3-30 Monett Council for March pt 1 3/20
By MURRAY BISHOFF
A special meeting of the Monett City Council has been scheduled for tomorrow at 9 a.m. for action on the budget and to hear public comment on a new version of the parking lot ordinance.
Friday's regular monthly meeting drew comment on the proposed budget from past city council candidate Deborah Schoen and her husband, businessman Stephen Schoen. The Schoens specifically targeted the golf course budget, which is projected to run a deficit of around $127,000 in the coming year.
Deborah Schoen said running up such a deficit was a plan "to rob Peter to pay Paul." She recalled a campaign promise in a previous council election to make city departments pay for themselves.
Mayor Jim Orr responded that such a pledge had come from a previous administration.
"I don't expect every department to break even," Orr said.
Deborah Schoen challenged the council to raise golf course rates. At the same time, she suggested a $500 a month lease on the historic armory to the YMCA was "a low amount for a big building," given to a private business that makes money.
Some departments do not raise revenue, Deborah Schoen continued, leaving their services to be picked up by other sources. City streets, for example, are used heavily by out-of-town residents coming to Monett. Stephen Schoen suggested a city gas tax to help cover street maintenance, and Deborah Schoen proposed an employee tax for non-residents.
At one point, Mayor Orr began to defend the spending plan but stopped himself. He said the time had been opened for public comment, and he would honor that.
"The economy is teaching us to slow down," Deborah Schoen said. "Progress is not measured alone by speed. It's measured by the quality of growth."
The parking lot ordinance, tabled last month primarily over concerns raised about time limits, was untabled and died when it received no votes for passage. A new version was subsequently introduced, changing the language on several key points.
Regulations were proposed specifically for lot use from 7 a.m. Mondays through 6 p.m. on Friday. That removed restrictions over parking in city lots over weekends. Instead of specifying no vehicle could park in a lot for more than 24 hours, that regulation was changed to 72 continuous hours. Language stating all vehicles in any lot must be in running condition and lots could not be used for repair activity remained in place.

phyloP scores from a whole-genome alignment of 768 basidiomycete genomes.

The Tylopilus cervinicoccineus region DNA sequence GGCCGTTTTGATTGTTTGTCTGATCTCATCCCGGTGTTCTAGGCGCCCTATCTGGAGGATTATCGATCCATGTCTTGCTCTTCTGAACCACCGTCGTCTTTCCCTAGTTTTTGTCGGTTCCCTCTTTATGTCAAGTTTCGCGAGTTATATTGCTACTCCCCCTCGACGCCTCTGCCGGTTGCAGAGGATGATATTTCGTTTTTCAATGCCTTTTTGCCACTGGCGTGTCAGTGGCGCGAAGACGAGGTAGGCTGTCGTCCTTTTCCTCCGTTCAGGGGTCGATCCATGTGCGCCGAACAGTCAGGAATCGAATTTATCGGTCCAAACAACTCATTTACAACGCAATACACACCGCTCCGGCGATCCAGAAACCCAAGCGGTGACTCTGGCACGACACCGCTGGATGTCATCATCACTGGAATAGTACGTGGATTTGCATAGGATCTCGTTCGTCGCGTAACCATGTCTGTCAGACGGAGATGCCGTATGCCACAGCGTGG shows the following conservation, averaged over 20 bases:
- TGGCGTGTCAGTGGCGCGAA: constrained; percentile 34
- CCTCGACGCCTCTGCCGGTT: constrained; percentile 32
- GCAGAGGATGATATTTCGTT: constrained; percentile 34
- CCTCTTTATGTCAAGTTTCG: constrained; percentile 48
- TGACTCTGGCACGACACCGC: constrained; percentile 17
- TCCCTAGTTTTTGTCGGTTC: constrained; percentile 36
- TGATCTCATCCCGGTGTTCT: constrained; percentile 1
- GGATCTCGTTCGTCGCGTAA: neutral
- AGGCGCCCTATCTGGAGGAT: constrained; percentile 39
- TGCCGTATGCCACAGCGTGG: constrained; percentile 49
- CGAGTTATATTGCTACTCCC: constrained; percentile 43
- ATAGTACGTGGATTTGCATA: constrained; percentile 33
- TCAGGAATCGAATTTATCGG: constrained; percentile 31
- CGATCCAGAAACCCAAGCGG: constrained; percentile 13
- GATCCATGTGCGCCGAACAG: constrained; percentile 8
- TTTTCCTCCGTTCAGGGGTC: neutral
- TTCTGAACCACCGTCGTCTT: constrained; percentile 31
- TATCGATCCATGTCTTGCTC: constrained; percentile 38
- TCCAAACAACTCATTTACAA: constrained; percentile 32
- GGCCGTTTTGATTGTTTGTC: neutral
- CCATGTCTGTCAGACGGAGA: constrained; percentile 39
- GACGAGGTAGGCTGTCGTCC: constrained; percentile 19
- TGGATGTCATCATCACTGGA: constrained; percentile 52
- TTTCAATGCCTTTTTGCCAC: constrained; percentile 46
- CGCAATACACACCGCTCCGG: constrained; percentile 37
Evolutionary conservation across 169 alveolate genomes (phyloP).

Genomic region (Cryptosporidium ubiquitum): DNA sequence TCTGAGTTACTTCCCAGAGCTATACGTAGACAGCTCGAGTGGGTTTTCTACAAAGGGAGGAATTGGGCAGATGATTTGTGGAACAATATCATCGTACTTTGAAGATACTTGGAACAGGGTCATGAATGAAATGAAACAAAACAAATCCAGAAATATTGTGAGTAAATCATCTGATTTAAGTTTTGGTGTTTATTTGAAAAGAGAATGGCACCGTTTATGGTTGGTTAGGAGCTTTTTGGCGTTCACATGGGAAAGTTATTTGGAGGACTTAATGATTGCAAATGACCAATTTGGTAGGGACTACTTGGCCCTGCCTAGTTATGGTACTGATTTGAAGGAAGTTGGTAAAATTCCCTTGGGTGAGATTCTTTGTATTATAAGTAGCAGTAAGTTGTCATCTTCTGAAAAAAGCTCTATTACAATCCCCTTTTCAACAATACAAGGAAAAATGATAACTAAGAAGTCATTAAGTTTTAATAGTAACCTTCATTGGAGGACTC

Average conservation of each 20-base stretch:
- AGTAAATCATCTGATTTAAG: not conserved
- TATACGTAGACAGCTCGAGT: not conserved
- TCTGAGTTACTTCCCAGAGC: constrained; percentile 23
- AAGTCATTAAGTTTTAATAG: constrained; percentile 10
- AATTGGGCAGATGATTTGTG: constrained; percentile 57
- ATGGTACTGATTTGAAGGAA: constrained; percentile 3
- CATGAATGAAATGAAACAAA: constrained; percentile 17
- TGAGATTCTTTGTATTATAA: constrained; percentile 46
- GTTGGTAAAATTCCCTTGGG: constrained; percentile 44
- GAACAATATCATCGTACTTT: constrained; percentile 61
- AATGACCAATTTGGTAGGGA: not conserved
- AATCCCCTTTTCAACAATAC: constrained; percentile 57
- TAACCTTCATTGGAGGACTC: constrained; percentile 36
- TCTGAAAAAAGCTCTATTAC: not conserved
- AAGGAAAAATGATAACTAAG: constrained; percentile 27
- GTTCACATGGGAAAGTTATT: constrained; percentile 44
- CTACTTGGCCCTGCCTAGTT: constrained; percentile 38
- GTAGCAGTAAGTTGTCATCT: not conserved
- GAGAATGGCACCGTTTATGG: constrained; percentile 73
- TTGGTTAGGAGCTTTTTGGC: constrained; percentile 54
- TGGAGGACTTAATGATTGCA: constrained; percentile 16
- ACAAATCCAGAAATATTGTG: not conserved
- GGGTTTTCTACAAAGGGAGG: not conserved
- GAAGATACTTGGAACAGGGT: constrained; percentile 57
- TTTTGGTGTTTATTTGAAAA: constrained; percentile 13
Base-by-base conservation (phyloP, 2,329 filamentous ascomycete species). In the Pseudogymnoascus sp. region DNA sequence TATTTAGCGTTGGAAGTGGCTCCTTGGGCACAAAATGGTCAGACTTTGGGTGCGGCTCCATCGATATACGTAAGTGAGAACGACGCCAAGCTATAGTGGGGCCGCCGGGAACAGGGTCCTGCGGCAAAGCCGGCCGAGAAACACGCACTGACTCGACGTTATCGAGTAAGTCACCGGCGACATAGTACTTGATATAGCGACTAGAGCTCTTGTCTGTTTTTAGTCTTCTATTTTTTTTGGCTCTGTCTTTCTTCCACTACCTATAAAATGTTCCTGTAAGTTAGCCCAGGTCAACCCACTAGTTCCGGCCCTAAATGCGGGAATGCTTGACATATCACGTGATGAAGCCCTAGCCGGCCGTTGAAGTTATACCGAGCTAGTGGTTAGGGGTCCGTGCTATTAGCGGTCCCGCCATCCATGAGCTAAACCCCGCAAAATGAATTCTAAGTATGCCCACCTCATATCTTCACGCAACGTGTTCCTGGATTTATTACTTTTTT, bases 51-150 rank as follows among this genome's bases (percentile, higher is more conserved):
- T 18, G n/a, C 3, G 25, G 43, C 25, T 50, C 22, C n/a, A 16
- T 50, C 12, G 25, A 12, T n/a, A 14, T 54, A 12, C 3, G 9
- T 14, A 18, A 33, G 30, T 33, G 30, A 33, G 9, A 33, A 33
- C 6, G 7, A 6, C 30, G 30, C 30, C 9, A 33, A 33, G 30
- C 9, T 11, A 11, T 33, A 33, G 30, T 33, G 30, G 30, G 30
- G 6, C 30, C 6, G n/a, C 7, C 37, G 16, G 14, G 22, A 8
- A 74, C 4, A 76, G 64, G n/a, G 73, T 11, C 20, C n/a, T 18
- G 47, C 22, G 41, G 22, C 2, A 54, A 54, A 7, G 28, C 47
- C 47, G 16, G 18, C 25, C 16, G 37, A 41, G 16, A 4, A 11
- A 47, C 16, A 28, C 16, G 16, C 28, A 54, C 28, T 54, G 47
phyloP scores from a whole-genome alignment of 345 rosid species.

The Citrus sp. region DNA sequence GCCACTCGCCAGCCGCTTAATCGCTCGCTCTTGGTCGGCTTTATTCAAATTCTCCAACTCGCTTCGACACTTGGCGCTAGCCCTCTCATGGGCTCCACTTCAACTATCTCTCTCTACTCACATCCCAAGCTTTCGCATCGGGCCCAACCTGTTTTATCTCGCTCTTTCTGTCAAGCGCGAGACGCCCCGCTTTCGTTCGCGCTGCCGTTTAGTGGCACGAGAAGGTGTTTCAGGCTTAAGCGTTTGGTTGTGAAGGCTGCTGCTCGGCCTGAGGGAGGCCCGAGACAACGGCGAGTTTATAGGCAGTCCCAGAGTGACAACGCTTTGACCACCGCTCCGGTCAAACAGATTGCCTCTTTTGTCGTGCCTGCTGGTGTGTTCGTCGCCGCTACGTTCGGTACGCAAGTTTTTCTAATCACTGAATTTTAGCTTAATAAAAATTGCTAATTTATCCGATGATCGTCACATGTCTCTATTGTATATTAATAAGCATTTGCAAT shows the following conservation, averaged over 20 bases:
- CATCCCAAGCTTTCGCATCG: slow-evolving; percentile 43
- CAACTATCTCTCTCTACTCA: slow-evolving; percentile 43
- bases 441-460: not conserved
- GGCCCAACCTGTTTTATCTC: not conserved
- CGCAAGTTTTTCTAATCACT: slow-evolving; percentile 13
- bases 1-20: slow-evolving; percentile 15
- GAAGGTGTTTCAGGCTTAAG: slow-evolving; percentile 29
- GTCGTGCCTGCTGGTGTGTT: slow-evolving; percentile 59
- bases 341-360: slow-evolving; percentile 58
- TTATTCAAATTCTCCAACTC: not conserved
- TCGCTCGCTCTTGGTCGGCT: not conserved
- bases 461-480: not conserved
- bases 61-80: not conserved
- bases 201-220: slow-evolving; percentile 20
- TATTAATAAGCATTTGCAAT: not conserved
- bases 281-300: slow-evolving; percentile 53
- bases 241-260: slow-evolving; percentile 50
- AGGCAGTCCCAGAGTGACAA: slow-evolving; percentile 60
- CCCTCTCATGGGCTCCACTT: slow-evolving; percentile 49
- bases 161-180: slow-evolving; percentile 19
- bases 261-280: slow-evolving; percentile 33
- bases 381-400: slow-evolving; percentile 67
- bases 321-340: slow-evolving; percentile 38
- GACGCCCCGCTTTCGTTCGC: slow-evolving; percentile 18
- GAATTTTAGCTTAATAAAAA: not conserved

Instead of banning lots from all congregating, which could be construed as loittering, the ordinance now allows activities such as festivals to use lots, if that activity has been cleared with city officials first.
Terms for leasing spaces in the new lot where the old police station had been located remain in place. The ordinance was created in part to establish such rules. Now that the 33-space parking lot has been paved, putting it in use requires passing the ordinance promptly. Consequently, the mayor scheduled public comment for the 9 a.m. meeting tomorrow.
Several other financial issues were addressed during Friday's meeting. Council members passed budget amendments to balance the 2008-09 fiscal year, which closes on March 31. Amendments boosted spending by $946,000 and revenues by $294,000.
City Administrator Dennis Pyle explained the extra spending represented $436,000 in equipment purchases for the new Justice Center planned for the current fiscal year that will in fact be spent in the coming year. Also, Pyle said the council opted to spend another $500,000 on the second tax increment financing district's super sinker fund. The unscheduled payment on the debt to improve roadways around the Lowe's store would save the city about $25,000 a year in interest, Pyle said.
Council members awarded a multi-year contract for engineering services to Sprenkle and Associates of Monett. Nine proposals were made to the city's call for bids. Olson and Associates and Great River Engineering were also interviewed. Mayor Orr said Sprenkle agreed to maintain the same hourly rates as it had in the previous contract.
The council approved the contract for two years, with an option for two more years at the same rates.
Council members also renewed the lease for the Monett Historical Society for use of the property at 705 E. Broadway for a museum. Mayor Orr said he believed the Historical Society still had no revenue stream. The minimal lease continues to have the city picking up utility costs on the facility.